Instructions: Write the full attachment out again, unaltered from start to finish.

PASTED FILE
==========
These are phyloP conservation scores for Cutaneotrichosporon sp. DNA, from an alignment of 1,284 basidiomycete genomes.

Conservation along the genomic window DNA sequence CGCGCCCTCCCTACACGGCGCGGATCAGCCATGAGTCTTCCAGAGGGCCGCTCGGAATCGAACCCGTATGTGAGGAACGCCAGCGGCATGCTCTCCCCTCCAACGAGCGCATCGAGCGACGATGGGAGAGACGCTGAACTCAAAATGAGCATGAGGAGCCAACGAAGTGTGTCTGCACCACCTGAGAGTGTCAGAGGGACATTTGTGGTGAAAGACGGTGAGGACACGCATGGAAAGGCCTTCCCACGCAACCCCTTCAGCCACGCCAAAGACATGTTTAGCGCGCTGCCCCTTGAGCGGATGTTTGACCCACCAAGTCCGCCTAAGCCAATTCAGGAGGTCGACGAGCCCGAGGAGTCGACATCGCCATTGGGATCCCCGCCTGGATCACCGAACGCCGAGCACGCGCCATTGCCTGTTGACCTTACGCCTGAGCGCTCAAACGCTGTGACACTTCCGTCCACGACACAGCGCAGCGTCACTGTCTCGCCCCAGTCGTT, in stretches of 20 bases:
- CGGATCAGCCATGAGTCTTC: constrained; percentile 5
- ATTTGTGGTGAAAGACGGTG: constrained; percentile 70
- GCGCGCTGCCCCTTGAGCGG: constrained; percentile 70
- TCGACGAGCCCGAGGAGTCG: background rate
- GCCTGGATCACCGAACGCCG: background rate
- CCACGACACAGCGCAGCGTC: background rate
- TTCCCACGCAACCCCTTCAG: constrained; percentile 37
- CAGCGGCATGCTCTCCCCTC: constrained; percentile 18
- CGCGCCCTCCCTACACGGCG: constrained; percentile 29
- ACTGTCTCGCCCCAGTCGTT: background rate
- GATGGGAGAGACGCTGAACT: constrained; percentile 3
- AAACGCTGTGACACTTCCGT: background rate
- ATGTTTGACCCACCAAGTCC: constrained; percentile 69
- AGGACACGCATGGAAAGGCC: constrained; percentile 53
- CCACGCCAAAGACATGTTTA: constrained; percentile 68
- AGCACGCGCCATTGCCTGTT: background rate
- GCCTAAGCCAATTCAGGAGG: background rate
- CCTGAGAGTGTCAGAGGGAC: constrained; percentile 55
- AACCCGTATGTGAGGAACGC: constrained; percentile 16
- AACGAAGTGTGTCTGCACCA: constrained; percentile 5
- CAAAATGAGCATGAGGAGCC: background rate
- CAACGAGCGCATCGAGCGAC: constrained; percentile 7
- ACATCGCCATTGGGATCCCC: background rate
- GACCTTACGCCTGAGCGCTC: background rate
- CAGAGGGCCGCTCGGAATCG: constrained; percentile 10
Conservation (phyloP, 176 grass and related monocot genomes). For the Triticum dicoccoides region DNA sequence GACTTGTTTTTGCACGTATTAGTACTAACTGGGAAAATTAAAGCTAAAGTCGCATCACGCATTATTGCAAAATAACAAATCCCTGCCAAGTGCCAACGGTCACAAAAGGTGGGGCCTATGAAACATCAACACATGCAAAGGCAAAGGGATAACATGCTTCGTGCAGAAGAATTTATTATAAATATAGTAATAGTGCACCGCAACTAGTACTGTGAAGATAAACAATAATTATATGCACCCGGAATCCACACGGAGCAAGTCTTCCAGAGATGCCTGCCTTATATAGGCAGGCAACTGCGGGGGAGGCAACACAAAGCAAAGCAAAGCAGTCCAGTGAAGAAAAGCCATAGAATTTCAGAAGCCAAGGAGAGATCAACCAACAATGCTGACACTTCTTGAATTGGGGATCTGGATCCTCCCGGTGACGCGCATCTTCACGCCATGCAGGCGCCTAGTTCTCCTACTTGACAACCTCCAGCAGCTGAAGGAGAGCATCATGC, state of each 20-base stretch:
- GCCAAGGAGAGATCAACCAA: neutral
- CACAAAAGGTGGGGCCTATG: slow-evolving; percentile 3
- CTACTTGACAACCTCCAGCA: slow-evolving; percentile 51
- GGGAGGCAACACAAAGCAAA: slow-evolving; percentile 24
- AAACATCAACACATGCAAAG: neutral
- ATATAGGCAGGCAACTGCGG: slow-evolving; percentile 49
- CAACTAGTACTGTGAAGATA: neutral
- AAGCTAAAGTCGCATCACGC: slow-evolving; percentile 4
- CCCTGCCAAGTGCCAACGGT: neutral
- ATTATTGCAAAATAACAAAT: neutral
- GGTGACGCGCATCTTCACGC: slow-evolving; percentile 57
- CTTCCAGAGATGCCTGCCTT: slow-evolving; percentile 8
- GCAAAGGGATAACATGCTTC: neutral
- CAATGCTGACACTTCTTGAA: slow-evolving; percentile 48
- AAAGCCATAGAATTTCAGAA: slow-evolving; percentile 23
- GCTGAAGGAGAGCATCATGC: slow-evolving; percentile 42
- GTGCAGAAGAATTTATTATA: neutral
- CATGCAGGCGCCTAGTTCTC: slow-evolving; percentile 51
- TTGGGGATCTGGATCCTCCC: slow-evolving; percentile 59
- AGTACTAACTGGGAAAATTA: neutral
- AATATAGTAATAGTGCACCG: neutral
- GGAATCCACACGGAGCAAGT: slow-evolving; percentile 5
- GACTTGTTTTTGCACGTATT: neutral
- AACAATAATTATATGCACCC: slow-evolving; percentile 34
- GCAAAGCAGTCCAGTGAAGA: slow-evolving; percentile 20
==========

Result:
These are phyloP conservation scores for Cutaneotrichosporon sp. DNA, from an alignment of 1,284 basidiomycete genomes.

Conservation along the genomic window DNA sequence CGCGCCCTCCCTACACGGCGCGGATCAGCCATGAGTCTTCCAGAGGGCCGCTCGGAATCGAACCCGTATGTGAGGAACGCCAGCGGCATGCTCTCCCCTCCAACGAGCGCATCGAGCGACGATGGGAGAGACGCTGAACTCAAAATGAGCATGAGGAGCCAACGAAGTGTGTCTGCACCACCTGAGAGTGTCAGAGGGACATTTGTGGTGAAAGACGGTGAGGACACGCATGGAAAGGCCTTCCCACGCAACCCCTTCAGCCACGCCAAAGACATGTTTAGCGCGCTGCCCCTTGAGCGGATGTTTGACCCACCAAGTCCGCCTAAGCCAATTCAGGAGGTCGACGAGCCCGAGGAGTCGACATCGCCATTGGGATCCCCGCCTGGATCACCGAACGCCGAGCACGCGCCATTGCCTGTTGACCTTACGCCTGAGCGCTCAAACGCTGTGACACTTCCGTCCACGACACAGCGCAGCGTCACTGTCTCGCCCCAGTCGTT, in stretches of 20 bases:
- CGGATCAGCCATGAGTCTTC: constrained; percentile 5
- ATTTGTGGTGAAAGACGGTG: constrained; percentile 70
- GCGCGCTGCCCCTTGAGCGG: constrained; percentile 70
- TCGACGAGCCCGAGGAGTCG: background rate
- GCCTGGATCACCGAACGCCG: background rate
- CCACGACACAGCGCAGCGTC: background rate
- TTCCCACGCAACCCCTTCAG: constrained; percentile 37
- CAGCGGCATGCTCTCCCCTC: constrained; percentile 18
- CGCGCCCTCCCTACACGGCG: constrained; percentile 29
- ACTGTCTCGCCCCAGTCGTT: background rate
- GATGGGAGAGACGCTGAACT: constrained; percentile 3
- AAACGCTGTGACACTTCCGT: background rate
- ATGTTTGACCCACCAAGTCC: constrained; percentile 69
- AGGACACGCATGGAAAGGCC: constrained; percentile 53
- CCACGCCAAAGACATGTTTA: constrained; percentile 68
- AGCACGCGCCATTGCCTGTT: background rate
- GCCTAAGCCAATTCAGGAGG: background rate
- CCTGAGAGTGTCAGAGGGAC: constrained; percentile 55
- AACCCGTATGTGAGGAACGC: constrained; percentile 16
- AACGAAGTGTGTCTGCACCA: constrained; percentile 5
- CAAAATGAGCATGAGGAGCC: background rate
- CAACGAGCGCATCGAGCGAC: constrained; percentile 7
- ACATCGCCATTGGGATCCCC: background rate
- GACCTTACGCCTGAGCGCTC: background rate
- CAGAGGGCCGCTCGGAATCG: constrained; percentile 10
Conservation (phyloP, 176 grass and related monocot genomes). For the Triticum dicoccoides region DNA sequence GACTTGTTTTTGCACGTATTAGTACTAACTGGGAAAATTAAAGCTAAAGTCGCATCACGCATTATTGCAAAATAACAAATCCCTGCCAAGTGCCAACGGTCACAAAAGGTGGGGCCTATGAAACATCAACACATGCAAAGGCAAAGGGATAACATGCTTCGTGCAGAAGAATTTATTATAAATATAGTAATAGTGCACCGCAACTAGTACTGTGAAGATAAACAATAATTATATGCACCCGGAATCCACACGGAGCAAGTCTTCCAGAGATGCCTGCCTTATATAGGCAGGCAACTGCGGGGGAGGCAACACAAAGCAAAGCAAAGCAGTCCAGTGAAGAAAAGCCATAGAATTTCAGAAGCCAAGGAGAGATCAACCAACAATGCTGACACTTCTTGAATTGGGGATCTGGATCCTCCCGGTGACGCGCATCTTCACGCCATGCAGGCGCCTAGTTCTCCTACTTGACAACCTCCAGCAGCTGAAGGAGAGCATCATGC, state of each 20-base stretch:
- GCCAAGGAGAGATCAACCAA: neutral
- CACAAAAGGTGGGGCCTATG: slow-evolving; percentile 3
- CTACTTGACAACCTCCAGCA: slow-evolving; percentile 51
- GGGAGGCAACACAAAGCAAA: slow-evolving; percentile 24
- AAACATCAACACATGCAAAG: neutral
- ATATAGGCAGGCAACTGCGG: slow-evolving; percentile 49
- CAACTAGTACTGTGAAGATA: neutral
- AAGCTAAAGTCGCATCACGC: slow-evolving; percentile 4
- CCCTGCCAAGTGCCAACGGT: neutral
- ATTATTGCAAAATAACAAAT: neutral
- GGTGACGCGCATCTTCACGC: slow-evolving; percentile 57
- CTTCCAGAGATGCCTGCCTT: slow-evolving; percentile 8
- GCAAAGGGATAACATGCTTC: neutral
- CAATGCTGACACTTCTTGAA: slow-evolving; percentile 48
- AAAGCCATAGAATTTCAGAA: slow-evolving; percentile 23
- GCTGAAGGAGAGCATCATGC: slow-evolving; percentile 42
- GTGCAGAAGAATTTATTATA: neutral
- CATGCAGGCGCCTAGTTCTC: slow-evolving; percentile 51
- TTGGGGATCTGGATCCTCCC: slow-evolving; percentile 59
- AGTACTAACTGGGAAAATTA: neutral
- AATATAGTAATAGTGCACCG: neutral
- GGAATCCACACGGAGCAAGT: slow-evolving; percentile 5
- GACTTGTTTTTGCACGTATT: neutral
- AACAATAATTATATGCACCC: slow-evolving; percentile 34
- GCAAAGCAGTCCAGTGAAGA: slow-evolving; percentile 20